It always amazes me when I tell people I've started homeschooling and they say, "Oh, I'd love to homeschool my son/daughter but I just couldn't do it, I don't have the patience." Or when they learn I bake bread instead of buy it at the store or cook breakfast for my children in the morning instead of giving them cereal. The exclaim, aghast, "I don't know how you do it, I don't have time or patience for that."
I'm always at a loss for words because I have no patience, with my children, my husband, my parents, traffic, the stove; nothing. I usually stammer something about God giving me the strength to whatever it is I'm doing and then we change the subject.
I don't do anything special, especially when compared to the homeschooling mothers of 5, 9 or 12 children at my parish. My day would be called easy when compared to the daily grind of women 50 or 100 years ago. So why has my 'ordinary routine' become so uncommon and downright unusual to many modern women?
One hundred years ago, women had to bake, cook, sew and wash everything by hand. All school was homeschool unless you had a school you could walk to. All mothers did what I did and much more and no one praised them for their patience or extraordinary abilities. They did what was necessary to survive. What makes us different from previous generations? Certainly nothing genetic.
We often don't know what we are capable of until we are put in a tough spot. A friend didn't realize she could homeschool three children and watch a baby until the Catholic school she trusted started teaching new age garbage to her kindergartner. I realized a family of four could live in a third floor loft for two years when finances demanded it.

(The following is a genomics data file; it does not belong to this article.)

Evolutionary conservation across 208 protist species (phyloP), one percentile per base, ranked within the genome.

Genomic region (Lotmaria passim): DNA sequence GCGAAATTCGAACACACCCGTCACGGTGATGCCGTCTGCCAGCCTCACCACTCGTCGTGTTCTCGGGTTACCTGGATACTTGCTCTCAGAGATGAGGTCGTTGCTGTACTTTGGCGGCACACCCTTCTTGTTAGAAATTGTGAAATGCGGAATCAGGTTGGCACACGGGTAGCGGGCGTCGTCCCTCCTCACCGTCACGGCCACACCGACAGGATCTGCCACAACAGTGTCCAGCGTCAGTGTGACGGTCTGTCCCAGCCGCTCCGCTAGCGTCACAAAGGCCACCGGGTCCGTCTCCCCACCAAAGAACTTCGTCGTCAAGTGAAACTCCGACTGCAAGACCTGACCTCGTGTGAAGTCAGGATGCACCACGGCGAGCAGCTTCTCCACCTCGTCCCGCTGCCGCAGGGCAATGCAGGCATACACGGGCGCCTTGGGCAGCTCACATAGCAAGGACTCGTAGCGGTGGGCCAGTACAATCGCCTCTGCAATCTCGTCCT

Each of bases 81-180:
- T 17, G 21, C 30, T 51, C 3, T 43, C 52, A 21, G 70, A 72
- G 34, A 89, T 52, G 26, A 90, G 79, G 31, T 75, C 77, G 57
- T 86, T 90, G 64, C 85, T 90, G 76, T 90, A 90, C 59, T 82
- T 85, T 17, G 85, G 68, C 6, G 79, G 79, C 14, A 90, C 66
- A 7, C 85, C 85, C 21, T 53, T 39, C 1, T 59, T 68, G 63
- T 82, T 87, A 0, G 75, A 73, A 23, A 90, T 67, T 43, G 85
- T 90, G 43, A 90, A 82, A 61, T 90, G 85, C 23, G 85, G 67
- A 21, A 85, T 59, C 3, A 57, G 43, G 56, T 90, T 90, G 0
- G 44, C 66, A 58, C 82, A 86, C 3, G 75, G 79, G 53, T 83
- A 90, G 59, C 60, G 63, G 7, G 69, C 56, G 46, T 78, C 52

We live in a time with wonderful conveniences but with so many things, and 'professionals' to do things for us, we often feel we can't do things for ourselves. We have a choice to rely on others or ourselves and many times because of 'stress' or 'time constraints' we insist we 'need' to choose someone else. And then we wonder why we wind up with so much debt?
It's not that we can't do something, like homeschooling, it's that we won't. We don't take the bull by the horns and just go for it. And it's not lack of patience or time, it's a lack of faith in God. Showing up on Sunday, singing in the choir and teaching CCD are great but does it take a leap of faith do complete those tasks? Don't wait for difficult or uncomfortable circumstances. Take a difficult stand, make the choice to do the right thing not the easy thing and see if you don't rise to meet the occasion. Faith in God is the necessary ingredient for success. Just be sure to give credit where credit is due when someone complements you on achieving something they think is unattainable. Because only God's grace can keep you from screaming and crying, again, after dinner winds up on the floor and another art project jams your printer.